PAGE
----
Scotch law, as to improvements made by a tenant for his accommodation. Lord Stair's Institutions, vol. 1. 137. edit. 1832. . 3 Atk. Rep. 134.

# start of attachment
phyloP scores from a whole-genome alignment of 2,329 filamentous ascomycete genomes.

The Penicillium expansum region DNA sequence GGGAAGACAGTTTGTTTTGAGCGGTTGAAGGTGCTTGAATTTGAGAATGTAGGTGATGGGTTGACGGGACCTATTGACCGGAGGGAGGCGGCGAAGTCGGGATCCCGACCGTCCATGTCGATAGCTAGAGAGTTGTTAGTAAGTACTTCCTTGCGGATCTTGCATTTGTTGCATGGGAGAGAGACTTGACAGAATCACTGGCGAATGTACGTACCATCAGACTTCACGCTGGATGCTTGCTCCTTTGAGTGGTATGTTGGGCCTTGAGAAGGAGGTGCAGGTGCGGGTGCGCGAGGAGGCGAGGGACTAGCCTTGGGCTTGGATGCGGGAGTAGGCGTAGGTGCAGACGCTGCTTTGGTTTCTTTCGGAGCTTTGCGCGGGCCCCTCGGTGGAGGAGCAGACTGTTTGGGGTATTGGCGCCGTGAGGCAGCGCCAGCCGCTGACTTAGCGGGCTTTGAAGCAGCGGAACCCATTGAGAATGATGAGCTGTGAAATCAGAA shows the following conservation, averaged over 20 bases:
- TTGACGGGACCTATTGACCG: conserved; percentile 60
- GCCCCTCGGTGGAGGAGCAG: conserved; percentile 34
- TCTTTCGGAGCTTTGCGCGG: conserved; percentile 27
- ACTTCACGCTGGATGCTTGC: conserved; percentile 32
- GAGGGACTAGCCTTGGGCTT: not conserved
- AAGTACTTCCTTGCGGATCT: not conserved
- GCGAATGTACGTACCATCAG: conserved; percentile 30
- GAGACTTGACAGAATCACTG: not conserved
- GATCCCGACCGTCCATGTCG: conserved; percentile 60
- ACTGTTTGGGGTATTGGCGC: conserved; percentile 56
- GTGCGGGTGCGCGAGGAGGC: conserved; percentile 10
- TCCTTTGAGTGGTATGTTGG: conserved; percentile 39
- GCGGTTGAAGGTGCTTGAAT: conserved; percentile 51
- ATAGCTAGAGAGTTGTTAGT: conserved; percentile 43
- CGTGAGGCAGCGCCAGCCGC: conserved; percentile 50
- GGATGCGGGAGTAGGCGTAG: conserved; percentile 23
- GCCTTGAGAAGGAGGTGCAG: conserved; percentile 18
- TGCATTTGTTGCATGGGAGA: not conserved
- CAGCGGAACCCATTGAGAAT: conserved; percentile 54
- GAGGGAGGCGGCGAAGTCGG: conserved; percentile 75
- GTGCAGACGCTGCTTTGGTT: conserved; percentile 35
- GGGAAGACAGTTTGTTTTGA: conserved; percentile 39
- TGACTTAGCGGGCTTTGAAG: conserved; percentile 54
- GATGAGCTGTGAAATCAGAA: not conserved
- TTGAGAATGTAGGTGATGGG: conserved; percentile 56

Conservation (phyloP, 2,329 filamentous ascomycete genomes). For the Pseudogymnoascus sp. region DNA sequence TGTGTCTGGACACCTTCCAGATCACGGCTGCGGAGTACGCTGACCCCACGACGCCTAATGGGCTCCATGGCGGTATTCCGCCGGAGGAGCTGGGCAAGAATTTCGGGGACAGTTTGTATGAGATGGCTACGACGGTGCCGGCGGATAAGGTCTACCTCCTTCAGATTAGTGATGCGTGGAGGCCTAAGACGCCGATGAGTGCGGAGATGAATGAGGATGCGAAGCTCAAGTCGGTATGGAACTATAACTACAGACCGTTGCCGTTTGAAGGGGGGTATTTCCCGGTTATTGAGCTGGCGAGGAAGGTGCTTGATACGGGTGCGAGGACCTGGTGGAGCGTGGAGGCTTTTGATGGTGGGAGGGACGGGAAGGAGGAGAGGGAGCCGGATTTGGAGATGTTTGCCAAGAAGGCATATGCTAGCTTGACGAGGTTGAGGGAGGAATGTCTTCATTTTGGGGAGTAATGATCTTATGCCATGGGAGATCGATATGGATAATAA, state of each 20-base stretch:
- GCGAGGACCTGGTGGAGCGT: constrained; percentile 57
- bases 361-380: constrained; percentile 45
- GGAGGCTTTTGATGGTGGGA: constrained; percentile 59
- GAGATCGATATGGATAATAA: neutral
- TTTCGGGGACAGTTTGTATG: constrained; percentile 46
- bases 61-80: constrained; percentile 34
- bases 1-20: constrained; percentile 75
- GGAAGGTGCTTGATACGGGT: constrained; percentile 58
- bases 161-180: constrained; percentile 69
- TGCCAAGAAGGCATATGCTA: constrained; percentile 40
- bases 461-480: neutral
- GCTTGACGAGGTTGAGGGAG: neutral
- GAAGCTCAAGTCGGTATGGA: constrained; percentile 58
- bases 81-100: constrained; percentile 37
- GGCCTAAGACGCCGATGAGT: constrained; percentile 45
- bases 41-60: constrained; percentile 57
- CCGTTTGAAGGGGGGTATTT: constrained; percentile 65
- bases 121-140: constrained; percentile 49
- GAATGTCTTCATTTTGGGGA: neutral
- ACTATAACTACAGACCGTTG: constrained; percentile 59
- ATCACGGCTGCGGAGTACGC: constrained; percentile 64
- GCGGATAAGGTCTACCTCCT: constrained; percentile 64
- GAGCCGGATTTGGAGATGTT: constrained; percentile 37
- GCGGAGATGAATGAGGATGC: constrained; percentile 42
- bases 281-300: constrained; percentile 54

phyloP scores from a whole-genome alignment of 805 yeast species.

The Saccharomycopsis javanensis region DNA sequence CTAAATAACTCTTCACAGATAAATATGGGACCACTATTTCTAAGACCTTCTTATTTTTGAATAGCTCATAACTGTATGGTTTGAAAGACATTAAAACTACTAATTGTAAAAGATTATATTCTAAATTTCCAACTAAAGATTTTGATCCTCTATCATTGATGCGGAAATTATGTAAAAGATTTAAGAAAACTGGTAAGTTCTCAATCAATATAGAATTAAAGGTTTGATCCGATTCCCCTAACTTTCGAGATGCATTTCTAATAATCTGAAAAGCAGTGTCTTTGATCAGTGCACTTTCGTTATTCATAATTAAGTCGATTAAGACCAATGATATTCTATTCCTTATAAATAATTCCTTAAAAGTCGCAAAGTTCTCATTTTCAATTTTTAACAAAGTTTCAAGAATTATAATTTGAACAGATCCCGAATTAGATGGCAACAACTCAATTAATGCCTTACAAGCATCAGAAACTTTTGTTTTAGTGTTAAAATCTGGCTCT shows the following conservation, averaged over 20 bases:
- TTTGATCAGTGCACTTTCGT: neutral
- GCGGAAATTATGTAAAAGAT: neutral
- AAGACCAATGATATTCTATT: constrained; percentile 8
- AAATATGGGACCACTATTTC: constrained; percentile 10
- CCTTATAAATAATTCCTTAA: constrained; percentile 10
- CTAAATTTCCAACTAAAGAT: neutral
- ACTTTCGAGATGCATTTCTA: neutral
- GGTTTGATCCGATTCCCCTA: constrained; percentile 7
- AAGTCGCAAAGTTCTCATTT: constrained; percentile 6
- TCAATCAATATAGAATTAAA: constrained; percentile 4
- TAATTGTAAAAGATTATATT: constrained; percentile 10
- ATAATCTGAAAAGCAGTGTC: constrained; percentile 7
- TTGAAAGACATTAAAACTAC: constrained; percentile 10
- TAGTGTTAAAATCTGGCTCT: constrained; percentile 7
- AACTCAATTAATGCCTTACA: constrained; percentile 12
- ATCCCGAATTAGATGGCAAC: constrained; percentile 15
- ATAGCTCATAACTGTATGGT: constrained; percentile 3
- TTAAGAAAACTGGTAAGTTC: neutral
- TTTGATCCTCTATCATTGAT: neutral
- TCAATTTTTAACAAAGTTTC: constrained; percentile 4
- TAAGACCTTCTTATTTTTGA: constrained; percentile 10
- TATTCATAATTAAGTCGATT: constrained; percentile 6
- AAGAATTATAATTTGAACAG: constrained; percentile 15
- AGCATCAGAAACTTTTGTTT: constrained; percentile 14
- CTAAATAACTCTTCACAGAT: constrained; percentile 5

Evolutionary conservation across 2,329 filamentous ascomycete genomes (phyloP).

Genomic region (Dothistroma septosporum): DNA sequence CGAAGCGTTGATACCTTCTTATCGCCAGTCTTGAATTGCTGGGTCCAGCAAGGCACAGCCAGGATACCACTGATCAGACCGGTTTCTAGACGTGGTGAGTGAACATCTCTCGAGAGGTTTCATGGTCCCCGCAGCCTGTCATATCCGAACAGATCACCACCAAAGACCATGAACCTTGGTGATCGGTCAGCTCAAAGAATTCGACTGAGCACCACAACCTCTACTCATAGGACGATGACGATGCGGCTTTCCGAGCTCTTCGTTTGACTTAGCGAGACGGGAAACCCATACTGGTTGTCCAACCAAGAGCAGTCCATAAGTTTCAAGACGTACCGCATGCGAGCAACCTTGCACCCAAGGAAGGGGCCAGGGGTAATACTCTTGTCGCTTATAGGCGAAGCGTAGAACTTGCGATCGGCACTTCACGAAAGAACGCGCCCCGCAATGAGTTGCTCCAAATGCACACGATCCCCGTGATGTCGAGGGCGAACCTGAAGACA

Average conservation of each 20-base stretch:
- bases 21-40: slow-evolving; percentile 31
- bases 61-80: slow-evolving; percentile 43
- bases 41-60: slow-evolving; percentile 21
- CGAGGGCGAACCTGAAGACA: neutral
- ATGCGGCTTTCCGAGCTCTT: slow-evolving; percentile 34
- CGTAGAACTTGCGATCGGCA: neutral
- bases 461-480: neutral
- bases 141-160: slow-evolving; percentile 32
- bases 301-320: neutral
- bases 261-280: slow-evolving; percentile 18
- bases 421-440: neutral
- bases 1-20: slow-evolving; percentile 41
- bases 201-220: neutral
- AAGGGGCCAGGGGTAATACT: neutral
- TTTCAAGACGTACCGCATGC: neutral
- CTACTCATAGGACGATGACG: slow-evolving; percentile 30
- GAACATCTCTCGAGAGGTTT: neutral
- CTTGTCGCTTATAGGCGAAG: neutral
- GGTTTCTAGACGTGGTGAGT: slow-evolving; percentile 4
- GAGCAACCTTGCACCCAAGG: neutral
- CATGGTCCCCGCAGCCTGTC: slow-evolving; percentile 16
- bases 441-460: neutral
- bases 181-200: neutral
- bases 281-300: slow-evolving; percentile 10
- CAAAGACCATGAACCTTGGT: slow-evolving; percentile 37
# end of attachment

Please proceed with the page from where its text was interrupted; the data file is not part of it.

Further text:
2 Johns. Cases, 441. • The suggestion, in the cases referred to in the text, have been considered as forming just ground for mitigation of damages in an action for the mesne profits; and the value of permanent improvements, made in good faith, has been allowed, to the extent of the rents and profits claimed by the plaintiff. Hylton v. Brown, C. C., April, 1808. Wharton's Dig. tit. Ejectment, pl. 74. Jackson v. Loomis, 4 Cowen's Rep. 168. Ruffin, Ch. J., in Dowd v. Fawcett, 4 Dev. N. C. Rep. 95. A court of equity on a bill for rents and profits, after a recovery at law, against a bona fide possessor for valuable consideration, will allow for beneficial improvements. Green v. Biddle, 8 Wheaton's Rep. 77–81. Bright v. Boyd, 1 Story's Rep. 478. 495. Mathews v. Davis, 6 Humphrey Tenn. R. 324. Judge Green, in this last case said that the case of Bright v. Boyd, was the first case in which the bona fide purchaser was allowed compensation against tho true owner, for his beneficial improvements.